“I- no. I was-” she cleared her throat. “I locked myself in. Tried putting the bookshelf in front of the door, but it was too heavy.” Lies mixed with the truth always seemed more realistic, more believable.
“No noise? Flashes of light under the door?”
“There was a bang.” Well, there was. When the black mage cracked his head on her ceiling. “And the mad woman was shouting and laughing. But neither of them ever reached my room.”
“I see.” The watchguard returned to the scorch mark. “I think black magic was done here, though I’m not sure what the effect was supposed to be.”
“Black magic?” Amalia asked. Her amulet was certainly not black magic. It was engimancy, pure clean and simple.
“Scorch marks like these are fairly common when dealing with black magic, though they’re usually much larger.”
“Huh.” Amalia moved closer, eyeing the scorch mark with renewed interest. Well, that was one piece of information she was filing away for further inspection later on after this was all over. She knew for a fact that her invention was not black magic, but this suggested-
“How much larger, if you don’t mind me asking?” Amalia said.
The watchguard gave her a funny look, and Amalia realized her error. She was displaying too much interest, and they’d start to think-“You’re just some drek trying to trick us! What’s your real name?”
“I meant, because the room might be contaminated.” She choked out, clutching the amulet around her neck. Even if they took out their guns and fired, she was safe. For a few shots, at any rate. And her offensive amulet was in her pocket. It wouldn’t do much, but it’d be enough to create a quick distraction. She was safe.
“I assure you m’lady, the room isn’t contaminated. The power of the spell, whatever it was, is small and the energy was spent.” But the watchguard was still looking at her speculatively. And Lothar was lying limp, skull shattered from the shot at point-blank range. Then the watchguard turned to her, revolver aimed at her, point blank- No. No, come on. You know what’s real and what isn’t. Her knuckles were white around the amulet.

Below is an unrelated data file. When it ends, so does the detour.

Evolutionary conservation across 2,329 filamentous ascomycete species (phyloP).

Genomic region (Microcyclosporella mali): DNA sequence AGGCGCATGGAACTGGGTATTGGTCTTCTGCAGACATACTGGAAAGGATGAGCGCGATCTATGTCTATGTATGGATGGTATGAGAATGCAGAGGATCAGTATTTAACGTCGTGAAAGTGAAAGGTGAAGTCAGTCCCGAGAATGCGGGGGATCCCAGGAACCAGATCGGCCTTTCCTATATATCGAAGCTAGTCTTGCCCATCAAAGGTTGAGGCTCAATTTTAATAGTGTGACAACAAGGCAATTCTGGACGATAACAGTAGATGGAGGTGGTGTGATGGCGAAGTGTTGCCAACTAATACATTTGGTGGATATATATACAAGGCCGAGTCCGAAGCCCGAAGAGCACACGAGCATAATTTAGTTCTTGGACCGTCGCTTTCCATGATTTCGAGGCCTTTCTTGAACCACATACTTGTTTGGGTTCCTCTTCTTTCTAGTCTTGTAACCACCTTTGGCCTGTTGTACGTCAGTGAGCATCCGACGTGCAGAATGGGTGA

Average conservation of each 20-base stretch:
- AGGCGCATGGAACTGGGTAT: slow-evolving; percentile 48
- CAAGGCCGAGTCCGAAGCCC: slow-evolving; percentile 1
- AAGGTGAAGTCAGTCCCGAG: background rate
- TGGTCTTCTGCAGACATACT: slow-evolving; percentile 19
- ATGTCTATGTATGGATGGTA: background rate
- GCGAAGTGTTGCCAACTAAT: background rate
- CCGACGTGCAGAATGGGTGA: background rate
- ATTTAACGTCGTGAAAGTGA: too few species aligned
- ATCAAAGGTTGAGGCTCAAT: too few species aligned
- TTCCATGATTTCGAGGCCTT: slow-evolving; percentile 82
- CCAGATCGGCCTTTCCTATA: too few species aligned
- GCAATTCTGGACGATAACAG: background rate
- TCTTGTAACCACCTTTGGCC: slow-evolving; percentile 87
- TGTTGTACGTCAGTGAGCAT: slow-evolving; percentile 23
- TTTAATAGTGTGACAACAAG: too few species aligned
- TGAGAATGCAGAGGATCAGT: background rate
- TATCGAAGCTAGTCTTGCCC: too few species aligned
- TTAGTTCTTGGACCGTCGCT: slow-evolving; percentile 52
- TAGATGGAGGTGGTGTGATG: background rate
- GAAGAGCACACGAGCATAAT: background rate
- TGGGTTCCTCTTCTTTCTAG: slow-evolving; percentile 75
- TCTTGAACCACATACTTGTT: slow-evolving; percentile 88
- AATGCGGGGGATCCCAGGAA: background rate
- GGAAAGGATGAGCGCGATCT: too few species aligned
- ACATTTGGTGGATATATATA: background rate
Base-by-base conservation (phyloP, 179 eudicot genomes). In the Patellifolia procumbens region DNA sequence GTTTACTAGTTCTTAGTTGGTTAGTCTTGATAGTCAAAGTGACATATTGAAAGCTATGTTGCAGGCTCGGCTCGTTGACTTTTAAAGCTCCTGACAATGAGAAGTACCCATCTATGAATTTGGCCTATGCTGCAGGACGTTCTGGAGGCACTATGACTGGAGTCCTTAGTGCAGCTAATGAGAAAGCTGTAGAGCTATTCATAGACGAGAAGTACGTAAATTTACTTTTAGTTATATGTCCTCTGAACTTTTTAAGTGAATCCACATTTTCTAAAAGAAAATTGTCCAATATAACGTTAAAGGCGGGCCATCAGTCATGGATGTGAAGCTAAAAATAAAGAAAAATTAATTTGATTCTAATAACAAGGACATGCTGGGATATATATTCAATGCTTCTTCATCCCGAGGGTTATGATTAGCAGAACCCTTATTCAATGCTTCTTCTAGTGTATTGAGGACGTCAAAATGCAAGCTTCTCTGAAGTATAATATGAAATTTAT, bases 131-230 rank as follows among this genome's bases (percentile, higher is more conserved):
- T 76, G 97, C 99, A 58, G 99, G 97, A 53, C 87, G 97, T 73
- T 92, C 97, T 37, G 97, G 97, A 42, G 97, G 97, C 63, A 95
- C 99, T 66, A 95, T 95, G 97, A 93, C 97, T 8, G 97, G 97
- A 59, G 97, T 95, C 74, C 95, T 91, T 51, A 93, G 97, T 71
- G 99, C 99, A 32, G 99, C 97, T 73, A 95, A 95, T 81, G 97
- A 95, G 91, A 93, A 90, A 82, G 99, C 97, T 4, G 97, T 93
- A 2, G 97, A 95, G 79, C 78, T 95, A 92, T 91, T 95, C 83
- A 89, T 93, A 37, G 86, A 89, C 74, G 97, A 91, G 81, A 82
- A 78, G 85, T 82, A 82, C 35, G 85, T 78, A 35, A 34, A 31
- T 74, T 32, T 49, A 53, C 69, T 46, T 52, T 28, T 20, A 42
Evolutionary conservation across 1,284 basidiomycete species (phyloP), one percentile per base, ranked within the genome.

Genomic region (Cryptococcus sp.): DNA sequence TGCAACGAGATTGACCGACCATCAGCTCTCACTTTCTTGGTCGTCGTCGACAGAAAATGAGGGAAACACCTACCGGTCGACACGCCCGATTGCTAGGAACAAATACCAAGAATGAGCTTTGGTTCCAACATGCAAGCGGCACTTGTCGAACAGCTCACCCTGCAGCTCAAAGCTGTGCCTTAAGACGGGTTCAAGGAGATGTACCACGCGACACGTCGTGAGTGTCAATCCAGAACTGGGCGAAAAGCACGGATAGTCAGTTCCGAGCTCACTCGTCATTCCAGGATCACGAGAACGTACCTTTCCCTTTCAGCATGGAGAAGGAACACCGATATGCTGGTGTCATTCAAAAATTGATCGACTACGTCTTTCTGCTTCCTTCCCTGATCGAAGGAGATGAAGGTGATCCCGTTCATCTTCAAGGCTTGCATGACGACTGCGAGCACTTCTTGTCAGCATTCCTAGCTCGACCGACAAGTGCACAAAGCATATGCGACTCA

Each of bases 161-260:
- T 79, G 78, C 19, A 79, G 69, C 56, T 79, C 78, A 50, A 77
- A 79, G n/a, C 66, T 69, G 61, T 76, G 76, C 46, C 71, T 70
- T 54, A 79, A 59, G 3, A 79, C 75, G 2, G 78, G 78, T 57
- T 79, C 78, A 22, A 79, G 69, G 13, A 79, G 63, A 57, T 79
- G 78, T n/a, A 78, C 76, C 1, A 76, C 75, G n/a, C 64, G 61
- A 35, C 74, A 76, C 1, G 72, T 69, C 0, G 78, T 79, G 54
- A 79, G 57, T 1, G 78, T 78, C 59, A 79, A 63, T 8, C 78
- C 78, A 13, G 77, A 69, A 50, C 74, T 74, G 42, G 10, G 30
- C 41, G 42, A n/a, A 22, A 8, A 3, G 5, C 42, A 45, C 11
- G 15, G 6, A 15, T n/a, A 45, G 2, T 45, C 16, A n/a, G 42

She shut her eyes, breathing out through her nostrils sharply. “Could the power have gone downwards instead of outwards? If a support beam is charred like that, the structural integrity of the building could be compromised.” Internally, she rewarded herself for coming up with that so quickly. It was the sort of question someone would ask, if they thought someone had done black magic in their home.
The watchguard visibly relaxed. “No, that’s not the nature of spells like these. Your house is safe.”
Amalia loosened her grip on the amulet. See? All good.
“You got here very quickly.” she said, changing the subject. “I’m very impressed, especially considering that the security system said you’re five to seven minutes out.”
James and the other watchguard looked at one another, frowning. Amalia paused. That was not the reaction she was expecting.
“It took five minutes?” But that wasn’t possible. Unless- well, the brain did all sorts of things when stressed. For all she knew, it could’ve been five minutes, or even seven. But then, it felt like only seconds. The whole thing took maybe two minutes at most. Or at least, that’s what it felt like to her. The reality of the matter could be a whole other story.
“We were nearby already.”
“Oh.” right. Then she wasn’t going insane. That was always good news. “And my guard? He was on duty monitoring the perimeter.”
James the watchguard stood up, brushing off the knees of his uniform. “A little banged up, but he’ll be alright.”
“Excellent.” she didn’t want to replace her guard, again. It was bad enough the first time. The other watchguard stood and followed James the watchguard out the room.
Neither watchguard even looked at the holes in the wall. Amalia internally sighed in relief. Unobservant. That was good. Well, not for the innocents who needed these watchguards to solve crimes for them, but it was certainly working out in her favor.